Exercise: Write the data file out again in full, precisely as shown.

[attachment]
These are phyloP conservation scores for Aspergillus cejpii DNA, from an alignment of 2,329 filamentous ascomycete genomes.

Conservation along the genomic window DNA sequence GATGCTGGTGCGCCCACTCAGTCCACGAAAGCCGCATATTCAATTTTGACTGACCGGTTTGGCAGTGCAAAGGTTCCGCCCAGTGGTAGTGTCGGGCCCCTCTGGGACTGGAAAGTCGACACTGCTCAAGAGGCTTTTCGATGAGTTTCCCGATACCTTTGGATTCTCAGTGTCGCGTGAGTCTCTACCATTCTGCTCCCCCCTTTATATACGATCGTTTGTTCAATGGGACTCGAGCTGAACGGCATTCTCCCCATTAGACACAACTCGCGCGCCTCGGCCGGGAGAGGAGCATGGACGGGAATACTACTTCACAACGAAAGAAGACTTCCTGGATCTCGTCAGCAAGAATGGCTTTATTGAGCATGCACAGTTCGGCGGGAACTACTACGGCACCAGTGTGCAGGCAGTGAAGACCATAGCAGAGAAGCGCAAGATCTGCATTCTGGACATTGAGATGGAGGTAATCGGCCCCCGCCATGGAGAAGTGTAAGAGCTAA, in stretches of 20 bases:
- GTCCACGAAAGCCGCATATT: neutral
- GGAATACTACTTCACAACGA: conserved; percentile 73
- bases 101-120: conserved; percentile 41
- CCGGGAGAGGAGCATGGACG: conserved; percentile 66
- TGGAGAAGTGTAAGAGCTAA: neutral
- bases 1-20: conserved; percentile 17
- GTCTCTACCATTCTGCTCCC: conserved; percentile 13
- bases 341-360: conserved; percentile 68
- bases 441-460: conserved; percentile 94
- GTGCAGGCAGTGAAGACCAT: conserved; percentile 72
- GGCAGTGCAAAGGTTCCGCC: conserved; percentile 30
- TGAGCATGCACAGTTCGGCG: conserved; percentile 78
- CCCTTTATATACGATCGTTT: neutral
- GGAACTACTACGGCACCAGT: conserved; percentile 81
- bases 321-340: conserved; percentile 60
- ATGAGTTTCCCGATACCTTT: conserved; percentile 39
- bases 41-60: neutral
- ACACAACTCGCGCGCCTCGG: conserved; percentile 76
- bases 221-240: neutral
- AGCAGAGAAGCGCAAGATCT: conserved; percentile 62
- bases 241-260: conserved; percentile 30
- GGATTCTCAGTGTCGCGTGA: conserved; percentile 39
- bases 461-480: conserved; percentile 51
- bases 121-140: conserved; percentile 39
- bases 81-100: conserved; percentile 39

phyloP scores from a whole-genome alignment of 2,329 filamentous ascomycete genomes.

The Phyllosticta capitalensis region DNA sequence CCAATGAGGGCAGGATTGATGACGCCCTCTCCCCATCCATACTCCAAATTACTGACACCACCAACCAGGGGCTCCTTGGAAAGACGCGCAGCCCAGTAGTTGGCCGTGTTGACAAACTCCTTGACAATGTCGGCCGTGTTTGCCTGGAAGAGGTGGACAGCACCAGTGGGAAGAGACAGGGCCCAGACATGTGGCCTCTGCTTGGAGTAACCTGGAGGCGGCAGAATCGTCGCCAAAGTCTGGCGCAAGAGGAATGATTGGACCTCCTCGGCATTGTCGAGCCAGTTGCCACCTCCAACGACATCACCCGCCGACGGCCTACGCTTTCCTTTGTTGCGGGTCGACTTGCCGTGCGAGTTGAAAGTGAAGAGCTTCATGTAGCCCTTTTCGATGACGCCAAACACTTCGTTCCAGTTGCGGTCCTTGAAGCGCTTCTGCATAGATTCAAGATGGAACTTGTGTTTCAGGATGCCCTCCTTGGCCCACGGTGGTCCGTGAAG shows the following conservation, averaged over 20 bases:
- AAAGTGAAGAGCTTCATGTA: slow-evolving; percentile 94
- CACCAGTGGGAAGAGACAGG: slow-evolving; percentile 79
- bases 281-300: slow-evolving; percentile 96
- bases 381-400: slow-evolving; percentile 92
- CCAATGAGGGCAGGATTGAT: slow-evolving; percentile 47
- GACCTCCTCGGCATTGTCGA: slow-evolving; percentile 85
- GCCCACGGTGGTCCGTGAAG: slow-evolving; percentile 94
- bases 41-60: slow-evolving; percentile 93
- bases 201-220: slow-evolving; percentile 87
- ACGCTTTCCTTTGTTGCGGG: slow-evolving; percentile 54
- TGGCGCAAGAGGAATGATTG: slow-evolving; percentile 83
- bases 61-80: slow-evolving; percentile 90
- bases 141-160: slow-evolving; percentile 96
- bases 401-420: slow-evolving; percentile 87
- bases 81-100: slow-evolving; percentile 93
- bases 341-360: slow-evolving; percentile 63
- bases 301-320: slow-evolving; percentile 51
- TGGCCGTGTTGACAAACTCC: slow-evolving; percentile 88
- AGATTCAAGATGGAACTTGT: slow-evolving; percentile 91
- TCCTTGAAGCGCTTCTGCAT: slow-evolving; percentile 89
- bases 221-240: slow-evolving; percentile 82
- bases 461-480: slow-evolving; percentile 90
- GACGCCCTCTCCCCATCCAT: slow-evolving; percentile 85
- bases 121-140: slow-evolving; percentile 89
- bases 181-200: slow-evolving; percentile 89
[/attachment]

These are phyloP conservation scores for Aspergillus cejpii DNA, from an alignment of 2,329 filamentous ascomycete genomes.

Conservation along the genomic window DNA sequence GATGCTGGTGCGCCCACTCAGTCCACGAAAGCCGCATATTCAATTTTGACTGACCGGTTTGGCAGTGCAAAGGTTCCGCCCAGTGGTAGTGTCGGGCCCCTCTGGGACTGGAAAGTCGACACTGCTCAAGAGGCTTTTCGATGAGTTTCCCGATACCTTTGGATTCTCAGTGTCGCGTGAGTCTCTACCATTCTGCTCCCCCCTTTATATACGATCGTTTGTTCAATGGGACTCGAGCTGAACGGCATTCTCCCCATTAGACACAACTCGCGCGCCTCGGCCGGGAGAGGAGCATGGACGGGAATACTACTTCACAACGAAAGAAGACTTCCTGGATCTCGTCAGCAAGAATGGCTTTATTGAGCATGCACAGTTCGGCGGGAACTACTACGGCACCAGTGTGCAGGCAGTGAAGACCATAGCAGAGAAGCGCAAGATCTGCATTCTGGACATTGAGATGGAGGTAATCGGCCCCCGCCATGGAGAAGTGTAAGAGCTAA, in stretches of 20 bases:
- GTCCACGAAAGCCGCATATT: neutral
- GGAATACTACTTCACAACGA: conserved; percentile 73
- bases 101-120: conserved; percentile 41
- CCGGGAGAGGAGCATGGACG: conserved; percentile 66
- TGGAGAAGTGTAAGAGCTAA: neutral
- bases 1-20: conserved; percentile 17
- GTCTCTACCATTCTGCTCCC: conserved; percentile 13
- bases 341-360: conserved; percentile 68
- bases 441-460: conserved; percentile 94
- GTGCAGGCAGTGAAGACCAT: conserved; percentile 72
- GGCAGTGCAAAGGTTCCGCC: conserved; percentile 30
- TGAGCATGCACAGTTCGGCG: conserved; percentile 78
- CCCTTTATATACGATCGTTT: neutral
- GGAACTACTACGGCACCAGT: conserved; percentile 81
- bases 321-340: conserved; percentile 60
- ATGAGTTTCCCGATACCTTT: conserved; percentile 39
- bases 41-60: neutral
- ACACAACTCGCGCGCCTCGG: conserved; percentile 76
- bases 221-240: neutral
- AGCAGAGAAGCGCAAGATCT: conserved; percentile 62
- bases 241-260: conserved; percentile 30
- GGATTCTCAGTGTCGCGTGA: conserved; percentile 39
- bases 461-480: conserved; percentile 51
- bases 121-140: conserved; percentile 39
- bases 81-100: conserved; percentile 39

phyloP scores from a whole-genome alignment of 2,329 filamentous ascomycete genomes.

The Phyllosticta capitalensis region DNA sequence CCAATGAGGGCAGGATTGATGACGCCCTCTCCCCATCCATACTCCAAATTACTGACACCACCAACCAGGGGCTCCTTGGAAAGACGCGCAGCCCAGTAGTTGGCCGTGTTGACAAACTCCTTGACAATGTCGGCCGTGTTTGCCTGGAAGAGGTGGACAGCACCAGTGGGAAGAGACAGGGCCCAGACATGTGGCCTCTGCTTGGAGTAACCTGGAGGCGGCAGAATCGTCGCCAAAGTCTGGCGCAAGAGGAATGATTGGACCTCCTCGGCATTGTCGAGCCAGTTGCCACCTCCAACGACATCACCCGCCGACGGCCTACGCTTTCCTTTGTTGCGGGTCGACTTGCCGTGCGAGTTGAAAGTGAAGAGCTTCATGTAGCCCTTTTCGATGACGCCAAACACTTCGTTCCAGTTGCGGTCCTTGAAGCGCTTCTGCATAGATTCAAGATGGAACTTGTGTTTCAGGATGCCCTCCTTGGCCCACGGTGGTCCGTGAAG shows the following conservation, averaged over 20 bases:
- AAAGTGAAGAGCTTCATGTA: slow-evolving; percentile 94
- CACCAGTGGGAAGAGACAGG: slow-evolving; percentile 79
- bases 281-300: slow-evolving; percentile 96
- bases 381-400: slow-evolving; percentile 92
- CCAATGAGGGCAGGATTGAT: slow-evolving; percentile 47
- GACCTCCTCGGCATTGTCGA: slow-evolving; percentile 85
- GCCCACGGTGGTCCGTGAAG: slow-evolving; percentile 94
- bases 41-60: slow-evolving; percentile 93
- bases 201-220: slow-evolving; percentile 87
- ACGCTTTCCTTTGTTGCGGG: slow-evolving; percentile 54
- TGGCGCAAGAGGAATGATTG: slow-evolving; percentile 83
- bases 61-80: slow-evolving; percentile 90
- bases 141-160: slow-evolving; percentile 96
- bases 401-420: slow-evolving; percentile 87
- bases 81-100: slow-evolving; percentile 93
- bases 341-360: slow-evolving; percentile 63
- bases 301-320: slow-evolving; percentile 51
- TGGCCGTGTTGACAAACTCC: slow-evolving; percentile 88
- AGATTCAAGATGGAACTTGT: slow-evolving; percentile 91
- TCCTTGAAGCGCTTCTGCAT: slow-evolving; percentile 89
- bases 221-240: slow-evolving; percentile 82
- bases 461-480: slow-evolving; percentile 90
- GACGCCCTCTCCCCATCCAT: slow-evolving; percentile 85
- bases 121-140: slow-evolving; percentile 89
- bases 181-200: slow-evolving; percentile 89